Panama trade unionists slam Cortizo’s austerity measures
Panama City, Jul 12 (EFE).- Trade union leaders who participated in a massive march in Panama on Tuesday criticized the austerity measures announced by the country’s president to reduce public spending, including a 10 percent reduction of the state’s payroll, which they said would lead to layoffs and “more hunger.”
“Do you know what it’s like to reduce the state payroll? That all these Panamanians, 10 percent – I do not know how many people they have put in there (in that percentage) – and all the others, they are out on the streets (laid off). That’s hunger,” Saul Méndez, general secretary of the powerful construction union Suntracs, told EFE.
Méndez stressed the need for a “real employment policy,” which, in a country like Panama, entails the development of agriculture and industry since these sectors are great generators of jobs.
“But we do not want bad jobs, we want them with good wages, with social benefits, social security, so that the people live with dignity,” said Méndez, who has called for a 24-hour strike in construction – the main industry in Panama – on Wednesday.
Laurentino Cortizo’s administration “has to understand that it cannot continue to govern for the rich who financed the campaign, and the people who vote for them. This is how they pay you, giving you more misery than you already have,” Méndez said.
He added that this was the reason that people have mobilized across the country and have taken to the streets demanding “concrete proposals” to lower the cost of living and approval of a general increase in wages.
The protest on Tuesday was among the biggest since demonstrations against the increase in fuel, medicines and food prices, and the squandering of public funds, began more than a week ago.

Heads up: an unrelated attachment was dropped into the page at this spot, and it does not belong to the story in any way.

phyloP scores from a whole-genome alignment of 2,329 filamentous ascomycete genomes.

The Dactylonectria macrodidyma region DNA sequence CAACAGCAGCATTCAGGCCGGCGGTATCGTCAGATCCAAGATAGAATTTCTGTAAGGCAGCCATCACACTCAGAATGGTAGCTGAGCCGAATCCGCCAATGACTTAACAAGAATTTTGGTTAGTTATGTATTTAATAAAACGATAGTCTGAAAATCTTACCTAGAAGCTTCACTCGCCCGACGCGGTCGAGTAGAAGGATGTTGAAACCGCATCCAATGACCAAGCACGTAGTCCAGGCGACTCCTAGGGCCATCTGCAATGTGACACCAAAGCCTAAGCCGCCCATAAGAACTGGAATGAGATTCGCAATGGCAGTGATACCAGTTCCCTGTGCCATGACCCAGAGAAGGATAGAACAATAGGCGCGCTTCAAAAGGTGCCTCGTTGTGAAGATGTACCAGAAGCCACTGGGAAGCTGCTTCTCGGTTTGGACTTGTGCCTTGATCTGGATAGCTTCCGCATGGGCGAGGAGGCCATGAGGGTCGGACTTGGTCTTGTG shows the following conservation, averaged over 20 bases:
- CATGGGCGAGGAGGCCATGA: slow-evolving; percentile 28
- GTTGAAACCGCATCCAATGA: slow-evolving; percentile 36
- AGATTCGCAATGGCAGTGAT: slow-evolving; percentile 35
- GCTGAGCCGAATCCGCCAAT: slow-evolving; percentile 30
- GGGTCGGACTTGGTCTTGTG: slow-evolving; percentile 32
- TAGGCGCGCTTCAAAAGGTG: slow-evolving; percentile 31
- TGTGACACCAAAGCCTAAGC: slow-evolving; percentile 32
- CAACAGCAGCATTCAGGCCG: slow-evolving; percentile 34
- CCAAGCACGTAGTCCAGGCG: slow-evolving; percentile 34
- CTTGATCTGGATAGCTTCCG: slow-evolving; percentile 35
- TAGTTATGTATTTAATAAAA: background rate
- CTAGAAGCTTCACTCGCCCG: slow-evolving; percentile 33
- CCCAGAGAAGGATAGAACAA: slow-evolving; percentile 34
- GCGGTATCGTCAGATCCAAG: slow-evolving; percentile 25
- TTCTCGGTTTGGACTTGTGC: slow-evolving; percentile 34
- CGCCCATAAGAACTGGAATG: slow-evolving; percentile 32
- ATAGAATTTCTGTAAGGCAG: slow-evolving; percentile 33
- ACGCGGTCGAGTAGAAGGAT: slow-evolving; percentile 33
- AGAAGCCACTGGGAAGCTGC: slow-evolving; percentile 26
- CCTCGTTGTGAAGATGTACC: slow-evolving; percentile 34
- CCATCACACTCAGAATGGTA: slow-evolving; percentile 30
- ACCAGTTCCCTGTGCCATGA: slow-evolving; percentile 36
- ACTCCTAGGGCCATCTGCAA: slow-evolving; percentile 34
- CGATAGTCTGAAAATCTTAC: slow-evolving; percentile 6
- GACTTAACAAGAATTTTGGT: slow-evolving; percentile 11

The protesters, which included indigenous groups, university students, workers and teachers’ unions, marched peacefully to the premises of the National Assembly.
A small group of students tried to break down a security barricade set up around the parliament building, but it did not lead to any clashes with the police, which kept a safe distance.
The general secretary of the Teachers’ Association, Fernando Abrego, told EFE that the fuel issue was not the only issue, and that the 1995 law that establishes that 6 percent of the country’s gross domestic product must be for public expenditure on education must be complied with “once and for all.”
Demonstrations and marches were also held in several provinces to demand more concrete measures from the government to tackle the economic crisis.
On Monday, Cortizo announced that starting Friday a gallon (3.78 liters) of gasoline will be frozen for private cars at $3.95, as has already been approved for public transport and some production sectors since last month.
He also announced a freeze on the price of 10 staple foods.
The government announced that the cabinet on Tuesday had approved “the establishment of a process of reduction of 10 percent of the state payroll and the start of a program of voluntary retirement of public sector workers,” among other austerity measures. EFE